Germany—Black Forest Cake

 

German Dessertblack forest cake

Black Forest Cake
Schwarzwalder kirschtorte
(Serves1, maybe 2)

Warning to chocoholics—you're in dangerous territory. This Black Forest Cake is so delicious it's hard not to eat before you serve it!


Cake
2 chocolate cake layers (8" or 9" rounds) *
8 T kirsch (cherry brandy)
2 14-oz.cans pitted cherries
1 T brewed coffee
1 pt. heavy cream
1/2 C confectioner’s sugar
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Frosting
1 pt. heavy cream
1/2 tsp. vanilla
1-oz. square semisweet chocolate (grated)

Cake: bake cake according to directions. When cool, slice each cake round in half (horizontally) to get 4 layers. Sprinkle one side of each layer with 2 T kirsch (prick the top layer with a toothpick; then add kirsch). Set cake aside.

Filling: drain cherry juice into saucepan. Reduce liquid by cooking 5-10 minutes till slightly syrupy. Add cherries and coffee. In a separate mixing bowl, whip cream and add confectioner’s sugar. Beat till stiff.

Assembly: place one layer in front of you, spread with 1/3 of the whipped cream, and top with 1/3 of the cherries coated in syrup. Add second cake layer and repeat with the second 1/3 of the whipped cream and cherries. Add third layer and repeat with final 1/3 of whipped cream and cherries. Add the top layer and frost.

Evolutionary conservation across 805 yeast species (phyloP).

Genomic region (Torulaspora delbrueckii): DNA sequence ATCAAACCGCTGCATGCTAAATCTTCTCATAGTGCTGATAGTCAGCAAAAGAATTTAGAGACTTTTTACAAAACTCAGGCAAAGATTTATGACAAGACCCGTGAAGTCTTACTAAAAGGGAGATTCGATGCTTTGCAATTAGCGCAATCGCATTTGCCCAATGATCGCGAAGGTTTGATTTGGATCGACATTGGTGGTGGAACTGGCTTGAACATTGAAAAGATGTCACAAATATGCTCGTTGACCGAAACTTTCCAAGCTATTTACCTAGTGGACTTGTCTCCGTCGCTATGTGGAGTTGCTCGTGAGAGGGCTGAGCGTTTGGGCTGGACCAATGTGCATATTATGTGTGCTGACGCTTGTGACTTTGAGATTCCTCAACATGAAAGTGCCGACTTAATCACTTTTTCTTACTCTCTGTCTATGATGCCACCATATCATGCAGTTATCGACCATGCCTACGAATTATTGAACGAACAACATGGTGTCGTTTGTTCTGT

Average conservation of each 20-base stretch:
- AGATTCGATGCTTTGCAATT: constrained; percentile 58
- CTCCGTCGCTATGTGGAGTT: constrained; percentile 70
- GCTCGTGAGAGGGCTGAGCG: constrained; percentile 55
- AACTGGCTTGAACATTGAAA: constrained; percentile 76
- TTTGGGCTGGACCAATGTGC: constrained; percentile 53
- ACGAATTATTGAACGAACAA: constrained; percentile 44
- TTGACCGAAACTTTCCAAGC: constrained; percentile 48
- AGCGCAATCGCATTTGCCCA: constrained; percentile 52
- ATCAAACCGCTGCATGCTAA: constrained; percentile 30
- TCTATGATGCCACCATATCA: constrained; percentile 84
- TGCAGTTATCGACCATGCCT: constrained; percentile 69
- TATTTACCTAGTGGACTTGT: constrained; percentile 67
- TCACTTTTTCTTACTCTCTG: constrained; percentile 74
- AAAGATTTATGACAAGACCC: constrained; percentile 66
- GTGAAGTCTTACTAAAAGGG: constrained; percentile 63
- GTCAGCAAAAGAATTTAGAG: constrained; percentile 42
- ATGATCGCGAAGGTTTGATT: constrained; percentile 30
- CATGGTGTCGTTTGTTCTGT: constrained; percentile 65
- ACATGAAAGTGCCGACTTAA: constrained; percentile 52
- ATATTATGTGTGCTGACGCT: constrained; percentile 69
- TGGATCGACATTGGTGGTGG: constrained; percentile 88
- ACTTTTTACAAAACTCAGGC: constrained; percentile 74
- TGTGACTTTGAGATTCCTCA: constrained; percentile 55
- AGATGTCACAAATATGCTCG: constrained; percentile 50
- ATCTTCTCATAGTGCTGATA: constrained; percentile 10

Frosting: whip together cream and vanilla and cover all 4 layers. Top with grated semi-sweet chocolate.

* Use your favorite chocolate cake mix or make your own from scratch.

| See more German recipes |

Tips & Glossary

Beets: how to peel and cook beets is a matter of personal preference. You can cut off the tops, peel them with a vegetable peeler and boil them. Another method: leave on about 1" of the tops, wrap them in foil, and bake for 1 hour in a 350 oven. Cool and use rubber gloves, or handle with a paper towel, to prevent hands from turning...well, beet-red. The skins will slip right off. Most cooks say baking- then-peeling is the tastiest way to cook beets.

Ginger: dried ground ginger is far more potent than freshly-grated from the root Sweet dessert recipes call for ground powder. If you wish to use freshly grated ginger, use 6 times the amount of ground called for in the recipe.

Nutmeg: use small whole nuts and store them, tightly covered, in a dry dark area. Grate what you need using the smallest grating edge or grind in a food processor. What a difference from store bought ground nutmeg!

Wurst: German sausages— more types than you can shake a stick at. Here are several:
Bockwurst: smoked; with veal, chives & parsley.
Bratwurst: pale; with veal, pork, ginger & nutmeg.
Knockwurst: short & plump, smoked; with pork, beef & garlic.
Weisswurst: "white"; with veal, pork, cream & eggs.
• Wienerwurst: with beef, pork, coriander & garlic.
Frankfurter: smoked; with lean pork & bacon fat.

 

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